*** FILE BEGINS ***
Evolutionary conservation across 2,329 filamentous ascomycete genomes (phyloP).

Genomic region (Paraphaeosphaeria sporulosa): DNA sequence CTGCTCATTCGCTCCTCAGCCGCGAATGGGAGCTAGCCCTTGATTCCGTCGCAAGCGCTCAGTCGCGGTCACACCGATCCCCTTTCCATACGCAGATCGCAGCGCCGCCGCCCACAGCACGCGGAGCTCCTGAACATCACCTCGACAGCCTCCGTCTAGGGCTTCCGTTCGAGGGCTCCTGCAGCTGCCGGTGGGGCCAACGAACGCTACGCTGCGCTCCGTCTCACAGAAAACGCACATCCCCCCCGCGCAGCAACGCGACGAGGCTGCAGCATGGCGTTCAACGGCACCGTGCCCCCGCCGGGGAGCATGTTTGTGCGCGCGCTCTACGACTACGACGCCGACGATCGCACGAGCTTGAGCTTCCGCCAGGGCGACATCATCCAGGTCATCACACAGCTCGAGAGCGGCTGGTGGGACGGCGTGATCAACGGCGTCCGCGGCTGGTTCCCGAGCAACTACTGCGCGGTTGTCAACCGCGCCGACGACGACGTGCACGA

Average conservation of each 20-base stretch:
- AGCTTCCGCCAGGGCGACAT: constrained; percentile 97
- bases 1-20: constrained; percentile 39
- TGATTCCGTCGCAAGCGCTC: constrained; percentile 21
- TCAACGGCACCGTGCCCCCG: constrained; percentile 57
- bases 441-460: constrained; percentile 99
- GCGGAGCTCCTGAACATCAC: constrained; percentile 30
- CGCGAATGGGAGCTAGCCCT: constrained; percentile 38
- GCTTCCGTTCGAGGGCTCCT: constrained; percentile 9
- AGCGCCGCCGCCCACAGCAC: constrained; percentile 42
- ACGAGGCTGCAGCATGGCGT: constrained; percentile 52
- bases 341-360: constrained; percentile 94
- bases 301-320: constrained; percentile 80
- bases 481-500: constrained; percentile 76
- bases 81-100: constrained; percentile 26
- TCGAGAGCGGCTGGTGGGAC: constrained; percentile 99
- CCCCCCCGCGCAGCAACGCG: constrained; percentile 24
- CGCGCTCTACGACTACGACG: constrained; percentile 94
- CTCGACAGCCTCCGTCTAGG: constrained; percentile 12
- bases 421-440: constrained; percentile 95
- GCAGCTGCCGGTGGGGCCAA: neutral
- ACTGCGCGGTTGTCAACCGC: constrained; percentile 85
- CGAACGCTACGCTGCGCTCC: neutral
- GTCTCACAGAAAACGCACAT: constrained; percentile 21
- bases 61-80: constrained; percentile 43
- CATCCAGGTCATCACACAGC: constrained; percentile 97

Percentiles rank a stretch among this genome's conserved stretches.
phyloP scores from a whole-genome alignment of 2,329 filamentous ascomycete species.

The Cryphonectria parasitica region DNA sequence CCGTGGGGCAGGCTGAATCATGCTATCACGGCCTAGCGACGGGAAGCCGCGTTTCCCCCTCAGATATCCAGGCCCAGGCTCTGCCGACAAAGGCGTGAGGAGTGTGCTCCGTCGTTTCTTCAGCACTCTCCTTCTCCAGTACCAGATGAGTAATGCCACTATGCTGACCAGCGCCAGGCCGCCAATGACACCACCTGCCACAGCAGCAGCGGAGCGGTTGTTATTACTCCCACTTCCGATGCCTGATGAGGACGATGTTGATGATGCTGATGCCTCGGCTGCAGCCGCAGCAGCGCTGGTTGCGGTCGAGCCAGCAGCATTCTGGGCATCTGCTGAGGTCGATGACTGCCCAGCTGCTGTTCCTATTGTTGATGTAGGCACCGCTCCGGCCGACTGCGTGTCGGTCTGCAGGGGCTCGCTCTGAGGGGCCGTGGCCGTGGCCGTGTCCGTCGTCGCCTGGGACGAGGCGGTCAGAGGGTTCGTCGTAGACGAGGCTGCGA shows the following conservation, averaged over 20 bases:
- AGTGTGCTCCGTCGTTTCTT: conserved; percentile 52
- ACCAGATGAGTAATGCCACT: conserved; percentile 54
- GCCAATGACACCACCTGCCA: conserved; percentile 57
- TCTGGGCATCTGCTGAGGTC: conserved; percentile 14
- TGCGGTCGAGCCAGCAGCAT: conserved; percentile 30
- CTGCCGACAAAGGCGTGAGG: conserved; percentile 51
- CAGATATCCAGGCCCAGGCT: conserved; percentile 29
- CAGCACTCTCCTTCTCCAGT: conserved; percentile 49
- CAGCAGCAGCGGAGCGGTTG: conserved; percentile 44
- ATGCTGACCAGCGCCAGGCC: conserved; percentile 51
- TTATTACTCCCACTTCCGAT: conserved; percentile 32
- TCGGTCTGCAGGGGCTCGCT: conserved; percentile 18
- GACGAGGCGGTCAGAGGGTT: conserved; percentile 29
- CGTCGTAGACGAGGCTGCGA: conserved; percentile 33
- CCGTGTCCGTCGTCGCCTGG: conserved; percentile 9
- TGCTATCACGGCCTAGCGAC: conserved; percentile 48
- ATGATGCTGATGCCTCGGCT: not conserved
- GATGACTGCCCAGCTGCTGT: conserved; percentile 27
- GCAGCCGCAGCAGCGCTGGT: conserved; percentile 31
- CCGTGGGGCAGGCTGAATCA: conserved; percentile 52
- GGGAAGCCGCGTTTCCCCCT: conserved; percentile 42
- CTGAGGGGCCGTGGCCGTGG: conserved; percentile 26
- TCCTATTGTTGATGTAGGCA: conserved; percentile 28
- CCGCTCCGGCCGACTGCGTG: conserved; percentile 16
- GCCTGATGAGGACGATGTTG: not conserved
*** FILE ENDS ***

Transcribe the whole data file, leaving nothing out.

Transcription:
Evolutionary conservation across 2,329 filamentous ascomycete genomes (phyloP).

Genomic region (Paraphaeosphaeria sporulosa): DNA sequence CTGCTCATTCGCTCCTCAGCCGCGAATGGGAGCTAGCCCTTGATTCCGTCGCAAGCGCTCAGTCGCGGTCACACCGATCCCCTTTCCATACGCAGATCGCAGCGCCGCCGCCCACAGCACGCGGAGCTCCTGAACATCACCTCGACAGCCTCCGTCTAGGGCTTCCGTTCGAGGGCTCCTGCAGCTGCCGGTGGGGCCAACGAACGCTACGCTGCGCTCCGTCTCACAGAAAACGCACATCCCCCCCGCGCAGCAACGCGACGAGGCTGCAGCATGGCGTTCAACGGCACCGTGCCCCCGCCGGGGAGCATGTTTGTGCGCGCGCTCTACGACTACGACGCCGACGATCGCACGAGCTTGAGCTTCCGCCAGGGCGACATCATCCAGGTCATCACACAGCTCGAGAGCGGCTGGTGGGACGGCGTGATCAACGGCGTCCGCGGCTGGTTCCCGAGCAACTACTGCGCGGTTGTCAACCGCGCCGACGACGACGTGCACGA

Average conservation of each 20-base stretch:
- AGCTTCCGCCAGGGCGACAT: constrained; percentile 97
- bases 1-20: constrained; percentile 39
- TGATTCCGTCGCAAGCGCTC: constrained; percentile 21
- TCAACGGCACCGTGCCCCCG: constrained; percentile 57
- bases 441-460: constrained; percentile 99
- GCGGAGCTCCTGAACATCAC: constrained; percentile 30
- CGCGAATGGGAGCTAGCCCT: constrained; percentile 38
- GCTTCCGTTCGAGGGCTCCT: constrained; percentile 9
- AGCGCCGCCGCCCACAGCAC: constrained; percentile 42
- ACGAGGCTGCAGCATGGCGT: constrained; percentile 52
- bases 341-360: constrained; percentile 94
- bases 301-320: constrained; percentile 80
- bases 481-500: constrained; percentile 76
- bases 81-100: constrained; percentile 26
- TCGAGAGCGGCTGGTGGGAC: constrained; percentile 99
- CCCCCCCGCGCAGCAACGCG: constrained; percentile 24
- CGCGCTCTACGACTACGACG: constrained; percentile 94
- CTCGACAGCCTCCGTCTAGG: constrained; percentile 12
- bases 421-440: constrained; percentile 95
- GCAGCTGCCGGTGGGGCCAA: neutral
- ACTGCGCGGTTGTCAACCGC: constrained; percentile 85
- CGAACGCTACGCTGCGCTCC: neutral
- GTCTCACAGAAAACGCACAT: constrained; percentile 21
- bases 61-80: constrained; percentile 43
- CATCCAGGTCATCACACAGC: constrained; percentile 97

Percentiles rank a stretch among this genome's conserved stretches.
phyloP scores from a whole-genome alignment of 2,329 filamentous ascomycete species.

The Cryphonectria parasitica region DNA sequence CCGTGGGGCAGGCTGAATCATGCTATCACGGCCTAGCGACGGGAAGCCGCGTTTCCCCCTCAGATATCCAGGCCCAGGCTCTGCCGACAAAGGCGTGAGGAGTGTGCTCCGTCGTTTCTTCAGCACTCTCCTTCTCCAGTACCAGATGAGTAATGCCACTATGCTGACCAGCGCCAGGCCGCCAATGACACCACCTGCCACAGCAGCAGCGGAGCGGTTGTTATTACTCCCACTTCCGATGCCTGATGAGGACGATGTTGATGATGCTGATGCCTCGGCTGCAGCCGCAGCAGCGCTGGTTGCGGTCGAGCCAGCAGCATTCTGGGCATCTGCTGAGGTCGATGACTGCCCAGCTGCTGTTCCTATTGTTGATGTAGGCACCGCTCCGGCCGACTGCGTGTCGGTCTGCAGGGGCTCGCTCTGAGGGGCCGTGGCCGTGGCCGTGTCCGTCGTCGCCTGGGACGAGGCGGTCAGAGGGTTCGTCGTAGACGAGGCTGCGA shows the following conservation, averaged over 20 bases:
- AGTGTGCTCCGTCGTTTCTT: conserved; percentile 52
- ACCAGATGAGTAATGCCACT: conserved; percentile 54
- GCCAATGACACCACCTGCCA: conserved; percentile 57
- TCTGGGCATCTGCTGAGGTC: conserved; percentile 14
- TGCGGTCGAGCCAGCAGCAT: conserved; percentile 30
- CTGCCGACAAAGGCGTGAGG: conserved; percentile 51
- CAGATATCCAGGCCCAGGCT: conserved; percentile 29
- CAGCACTCTCCTTCTCCAGT: conserved; percentile 49
- CAGCAGCAGCGGAGCGGTTG: conserved; percentile 44
- ATGCTGACCAGCGCCAGGCC: conserved; percentile 51
- TTATTACTCCCACTTCCGAT: conserved; percentile 32
- TCGGTCTGCAGGGGCTCGCT: conserved; percentile 18
- GACGAGGCGGTCAGAGGGTT: conserved; percentile 29
- CGTCGTAGACGAGGCTGCGA: conserved; percentile 33
- CCGTGTCCGTCGTCGCCTGG: conserved; percentile 9
- TGCTATCACGGCCTAGCGAC: conserved; percentile 48
- ATGATGCTGATGCCTCGGCT: not conserved
- GATGACTGCCCAGCTGCTGT: conserved; percentile 27
- GCAGCCGCAGCAGCGCTGGT: conserved; percentile 31
- CCGTGGGGCAGGCTGAATCA: conserved; percentile 52
- GGGAAGCCGCGTTTCCCCCT: conserved; percentile 42
- CTGAGGGGCCGTGGCCGTGG: conserved; percentile 26
- TCCTATTGTTGATGTAGGCA: conserved; percentile 28
- CCGCTCCGGCCGACTGCGTG: conserved; percentile 16
- GCCTGATGAGGACGATGTTG: not conserved